Has Google Taken Too Long to Deliver Chrome OS?

by Ostatic Staff - Sep. 21, 2010

As we wind down the final months of 2010, it's worth noting that Google's Chrome OS is still months away from shipping. Steven J. Vaughan Nichols noted that the operating system probably won't ship on netbooks until 2011. If you think back to the July 2009 announcement of Chrome OS, it's easy to recall how revolutionary it seemed at the time. In particular, Google emphasized that it would make very efficient use of the cloud. But is that the greatest calling card anymore, and has Google dragged its feet for too long in delivering this OS?

As Preston Gralla notes for Computerworld:

"Chrome is designed for life in the cloud, and at least in its original design specs was targeted to run Web-based apps rather than any apps on netbooks themselves. At the time Chrome was designed, that made sense and was forward-looking. But today, with the raging successes of Android phones, the iPhone, the iPad, and Android tablets coming soon, apps are king. Any device that doesn't run apps will have a hard time gaining acceptance. "

Gralla makes a good point about apps. The fact is, Chrome OS will run lots of apps--ranging from Google's own cloud-based apps to other free, online applications--but it's not designed, like Android, to take advantage of the arrays of free apps found on, say, Android Market. Nor is it designed for the types of local apps you would favor on a typical Windows or Mac system.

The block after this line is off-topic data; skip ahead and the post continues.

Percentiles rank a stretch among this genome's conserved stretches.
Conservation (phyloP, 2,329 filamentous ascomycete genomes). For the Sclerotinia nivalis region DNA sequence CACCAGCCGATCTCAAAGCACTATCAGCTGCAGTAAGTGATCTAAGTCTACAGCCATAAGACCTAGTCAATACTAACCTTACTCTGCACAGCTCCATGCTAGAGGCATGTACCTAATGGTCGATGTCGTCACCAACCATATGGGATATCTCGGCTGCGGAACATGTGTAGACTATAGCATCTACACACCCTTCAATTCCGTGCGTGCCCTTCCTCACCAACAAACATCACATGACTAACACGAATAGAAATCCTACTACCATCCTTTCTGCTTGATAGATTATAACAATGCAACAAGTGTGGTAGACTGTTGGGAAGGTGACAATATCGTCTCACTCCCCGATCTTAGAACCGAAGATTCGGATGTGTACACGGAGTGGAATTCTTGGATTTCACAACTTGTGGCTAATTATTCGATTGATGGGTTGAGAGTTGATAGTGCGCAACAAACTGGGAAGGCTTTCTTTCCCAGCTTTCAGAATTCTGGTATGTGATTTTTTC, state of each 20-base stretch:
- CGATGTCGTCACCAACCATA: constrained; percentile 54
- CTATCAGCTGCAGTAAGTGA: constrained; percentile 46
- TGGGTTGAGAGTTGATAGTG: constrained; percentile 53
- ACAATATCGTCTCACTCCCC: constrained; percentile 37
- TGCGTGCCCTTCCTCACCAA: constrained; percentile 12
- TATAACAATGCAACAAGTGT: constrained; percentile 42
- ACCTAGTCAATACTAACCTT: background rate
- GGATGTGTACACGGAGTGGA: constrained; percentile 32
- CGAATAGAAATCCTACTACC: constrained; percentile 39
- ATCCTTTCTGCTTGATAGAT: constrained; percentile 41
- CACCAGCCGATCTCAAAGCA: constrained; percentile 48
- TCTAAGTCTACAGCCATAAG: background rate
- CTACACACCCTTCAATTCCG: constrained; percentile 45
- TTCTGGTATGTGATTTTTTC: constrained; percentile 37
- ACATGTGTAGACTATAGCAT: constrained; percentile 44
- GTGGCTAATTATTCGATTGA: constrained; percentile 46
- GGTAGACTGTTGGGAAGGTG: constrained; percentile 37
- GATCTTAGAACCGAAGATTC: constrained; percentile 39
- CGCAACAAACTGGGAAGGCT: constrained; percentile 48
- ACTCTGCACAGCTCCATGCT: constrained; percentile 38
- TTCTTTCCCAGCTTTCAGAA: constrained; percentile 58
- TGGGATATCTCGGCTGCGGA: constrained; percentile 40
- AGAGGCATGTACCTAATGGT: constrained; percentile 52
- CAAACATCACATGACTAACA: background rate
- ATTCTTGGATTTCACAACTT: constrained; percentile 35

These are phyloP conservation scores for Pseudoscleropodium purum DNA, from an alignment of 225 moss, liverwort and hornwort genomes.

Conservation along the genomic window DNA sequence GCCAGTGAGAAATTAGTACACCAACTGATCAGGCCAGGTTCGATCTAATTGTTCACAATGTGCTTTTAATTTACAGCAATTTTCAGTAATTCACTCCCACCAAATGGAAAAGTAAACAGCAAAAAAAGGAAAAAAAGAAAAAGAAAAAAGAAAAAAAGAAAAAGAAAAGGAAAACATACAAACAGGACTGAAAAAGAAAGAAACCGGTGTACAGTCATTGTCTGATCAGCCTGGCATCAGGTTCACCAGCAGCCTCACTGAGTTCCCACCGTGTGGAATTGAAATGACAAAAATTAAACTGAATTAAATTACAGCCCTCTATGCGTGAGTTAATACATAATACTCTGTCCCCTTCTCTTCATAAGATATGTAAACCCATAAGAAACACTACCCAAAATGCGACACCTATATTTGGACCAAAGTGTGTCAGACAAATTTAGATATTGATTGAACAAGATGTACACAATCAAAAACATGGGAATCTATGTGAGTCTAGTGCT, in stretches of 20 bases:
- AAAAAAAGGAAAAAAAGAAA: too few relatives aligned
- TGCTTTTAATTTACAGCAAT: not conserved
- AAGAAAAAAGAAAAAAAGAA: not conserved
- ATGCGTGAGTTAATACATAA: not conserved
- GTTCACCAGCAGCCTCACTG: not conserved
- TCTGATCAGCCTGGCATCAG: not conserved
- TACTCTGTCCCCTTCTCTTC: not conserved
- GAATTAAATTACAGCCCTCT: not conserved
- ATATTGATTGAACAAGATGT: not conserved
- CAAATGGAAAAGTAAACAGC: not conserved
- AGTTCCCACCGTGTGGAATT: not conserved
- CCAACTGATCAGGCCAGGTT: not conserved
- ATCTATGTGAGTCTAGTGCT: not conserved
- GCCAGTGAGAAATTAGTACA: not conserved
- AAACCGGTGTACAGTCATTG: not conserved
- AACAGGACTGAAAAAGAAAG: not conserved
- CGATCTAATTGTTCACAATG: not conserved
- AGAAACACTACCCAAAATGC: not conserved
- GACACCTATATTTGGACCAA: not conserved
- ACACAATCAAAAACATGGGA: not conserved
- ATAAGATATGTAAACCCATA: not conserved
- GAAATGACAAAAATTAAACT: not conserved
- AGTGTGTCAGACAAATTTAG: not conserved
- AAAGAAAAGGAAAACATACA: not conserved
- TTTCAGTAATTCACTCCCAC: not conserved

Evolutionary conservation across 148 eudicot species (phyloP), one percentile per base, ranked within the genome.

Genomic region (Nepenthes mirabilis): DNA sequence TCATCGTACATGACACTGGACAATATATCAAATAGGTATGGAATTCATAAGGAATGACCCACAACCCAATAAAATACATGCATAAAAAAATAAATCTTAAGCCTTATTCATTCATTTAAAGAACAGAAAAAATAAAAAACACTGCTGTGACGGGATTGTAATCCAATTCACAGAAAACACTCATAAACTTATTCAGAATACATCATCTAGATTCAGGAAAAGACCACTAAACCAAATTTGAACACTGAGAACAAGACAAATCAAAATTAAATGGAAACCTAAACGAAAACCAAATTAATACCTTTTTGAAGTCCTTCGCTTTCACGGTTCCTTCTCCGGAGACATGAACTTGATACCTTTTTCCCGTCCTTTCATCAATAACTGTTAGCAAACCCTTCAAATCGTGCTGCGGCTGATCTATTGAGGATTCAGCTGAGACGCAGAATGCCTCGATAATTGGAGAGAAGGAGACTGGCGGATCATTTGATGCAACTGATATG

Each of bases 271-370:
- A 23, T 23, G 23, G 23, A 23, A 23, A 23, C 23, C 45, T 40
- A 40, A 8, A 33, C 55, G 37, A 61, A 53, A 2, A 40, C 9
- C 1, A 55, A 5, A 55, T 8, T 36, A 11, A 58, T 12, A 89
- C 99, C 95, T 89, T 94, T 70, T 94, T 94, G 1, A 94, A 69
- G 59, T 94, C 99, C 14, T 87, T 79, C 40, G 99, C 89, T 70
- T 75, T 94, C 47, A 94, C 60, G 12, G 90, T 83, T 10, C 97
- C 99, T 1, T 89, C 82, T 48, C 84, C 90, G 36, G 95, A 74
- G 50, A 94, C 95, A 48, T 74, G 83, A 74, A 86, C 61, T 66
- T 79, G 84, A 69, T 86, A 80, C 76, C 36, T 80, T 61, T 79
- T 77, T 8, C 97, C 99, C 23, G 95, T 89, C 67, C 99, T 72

I continue to believe that the heavy emphasis Google is going to put on cloud apps with Chrome OS could backfire. People like their local apps, and storing data from them locally. The cloud isn't entirely dependable yet.

Also, on the tablets front, Android-based tablets and other types are quickly gaining new input types. Voice input has promise for them, and tablets have a pronounced cool factor in the market, largely thanks to Apple's iPad.

If Google truly doesn't deliver Chrome OS until well into next year, one has to wonder if it will still seem as sexy as it did upon announcement. Remember, Google has shelved lots of projects that it once blew trumpets about. Just ask the team behind Google Wave.